Agra Part 1

Continued from Delhi Day 3.

I woke up ass early this morning at 4:00AM. Actually, that’s not so ass early since I have not tried to completely conquer my jet lag yet. I knew I would have to wake up early today, so I had been going to sleep and waking up early the previous 3 days.

First business for the day is to double check and triple check that I have everything that I would need for the day. Camera, check. Wallet, check. Travel guide, check. etc. etc.

Train tickets, che……HOLY SHIT!! FUCK ME!!!! Look at the ticket on the right. It says 7:35. Yeah, well, that’s supposed to say 19:35. I had bought the wrong tickets back in Austin and my return train would depart before I even get to Agra from Delhi. AAAAHHHHH!!!!! That was a dumb mistake and I can’t believe it had gone unnoticed for so long. It’s 5 minutes til 5:00AM, when the cab is supposed to pick me up to take me to New Delhi Station to board the train…Fuck!

I gathered everything quickly and ran downstairs into the internet area where the hotel has a computer for guests to use. I told the front desk of my mistake and asked if I can use their computer to try to book another ticket online. Well, the computer was turned off and while waiting for it to power up, I saw that there were 4 other hotel guests waiting in the lobby. Apparently, they were also heading to Agra and were on the same outbound train as me. Shit. I can’t hold them up as a group. I decided then that I would just go with them and buy my train ticket at New Delhi Station instead.

Out we go and pile into the car….oh wait…that car can’t fit all of us…

The hotel had hired another car just for me since we can’t all fit into the same car. Shit, I could have stayed behind and booked my train ticket after all. Oh well. It’s only 15 minutes to the station, and I can try to take care of it then. This is getting pretty stressful. During the cab ride, I started running through my head every single possible scenario of how I would make my way back to Delhi from Agra if I am unable to purchase a return ticket. Many train tickets sell out weeks in advance in India, and there are usually long wait lists for seats. Everything is a “Cluster Fuck!” in my head right now. Could have just said fuck it at the hotel and paid $100+ or so and hired a car to take me to Agra and back, but, what’s the adventure in that? I am determined to go to Agra today, and I am determined to have my first experience riding on India Railway today damnit!!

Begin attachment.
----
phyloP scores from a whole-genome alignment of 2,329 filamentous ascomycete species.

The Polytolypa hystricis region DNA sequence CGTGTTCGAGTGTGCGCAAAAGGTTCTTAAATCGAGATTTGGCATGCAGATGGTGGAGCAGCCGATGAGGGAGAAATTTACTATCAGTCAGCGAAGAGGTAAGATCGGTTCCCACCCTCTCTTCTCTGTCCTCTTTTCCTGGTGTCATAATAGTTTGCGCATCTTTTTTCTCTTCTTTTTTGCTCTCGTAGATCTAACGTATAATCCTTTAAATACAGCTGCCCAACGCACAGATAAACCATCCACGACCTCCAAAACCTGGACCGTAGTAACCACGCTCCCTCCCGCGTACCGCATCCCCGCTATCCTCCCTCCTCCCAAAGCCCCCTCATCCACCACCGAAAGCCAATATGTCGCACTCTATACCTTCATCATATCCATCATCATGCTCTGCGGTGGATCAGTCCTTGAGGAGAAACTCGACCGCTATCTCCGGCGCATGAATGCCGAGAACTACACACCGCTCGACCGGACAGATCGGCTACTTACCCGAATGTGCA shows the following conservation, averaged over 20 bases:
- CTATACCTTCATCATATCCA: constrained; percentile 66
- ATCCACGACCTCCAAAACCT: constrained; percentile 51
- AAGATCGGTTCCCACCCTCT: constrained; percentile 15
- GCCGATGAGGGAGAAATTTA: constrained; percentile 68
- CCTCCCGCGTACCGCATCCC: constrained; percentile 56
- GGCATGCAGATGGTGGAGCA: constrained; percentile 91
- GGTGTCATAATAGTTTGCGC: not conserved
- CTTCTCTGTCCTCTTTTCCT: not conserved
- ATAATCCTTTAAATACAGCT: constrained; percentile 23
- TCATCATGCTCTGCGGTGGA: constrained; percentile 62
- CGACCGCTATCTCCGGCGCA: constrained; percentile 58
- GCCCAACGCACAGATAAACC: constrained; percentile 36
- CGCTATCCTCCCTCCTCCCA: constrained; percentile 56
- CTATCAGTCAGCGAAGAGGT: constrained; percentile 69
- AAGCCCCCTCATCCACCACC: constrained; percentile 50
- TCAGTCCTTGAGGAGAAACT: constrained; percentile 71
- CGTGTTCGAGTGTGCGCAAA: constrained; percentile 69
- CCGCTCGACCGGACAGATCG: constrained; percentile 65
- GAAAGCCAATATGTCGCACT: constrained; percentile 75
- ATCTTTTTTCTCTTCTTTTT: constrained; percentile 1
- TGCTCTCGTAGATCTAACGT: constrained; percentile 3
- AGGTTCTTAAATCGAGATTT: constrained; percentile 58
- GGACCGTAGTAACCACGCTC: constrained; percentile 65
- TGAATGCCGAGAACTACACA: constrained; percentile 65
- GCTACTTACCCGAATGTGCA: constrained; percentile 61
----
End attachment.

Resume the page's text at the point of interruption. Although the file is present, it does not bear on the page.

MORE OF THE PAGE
Pulling up to New Delhi Station. It’s only 5:15 in the morning and most of the streets in Delhi are pretty dead. Not New Delhi Station. This place is already a “Cluster Fuck!” at 5:15 in the morning. All the things that I’ve read about New Delhi Station is that it’s one of the worst places to be for a tourist. Touts, scam artists, and pickpockets everywhere. I dread the moment when I have to leave the car and be mobbed, cheated, lied to, etc. Fuck me! Why did I make the dumb mistake!

This is already overwhelming. I get out of the car, and touts swarm me. People try to misdirect me to a ticket booth. I try to wave them off and ignore them all.

Shit! Is this going to be me in Agra tonight? Sleeping on the cold dirty floors at the train station?

I was pretty much in tunnel vision panic mode right now so I don’t have too many photos. But, I did write everything down on my trusty notebook immediately after so I can write a thousand words to describe what happened here. This is quiet the story!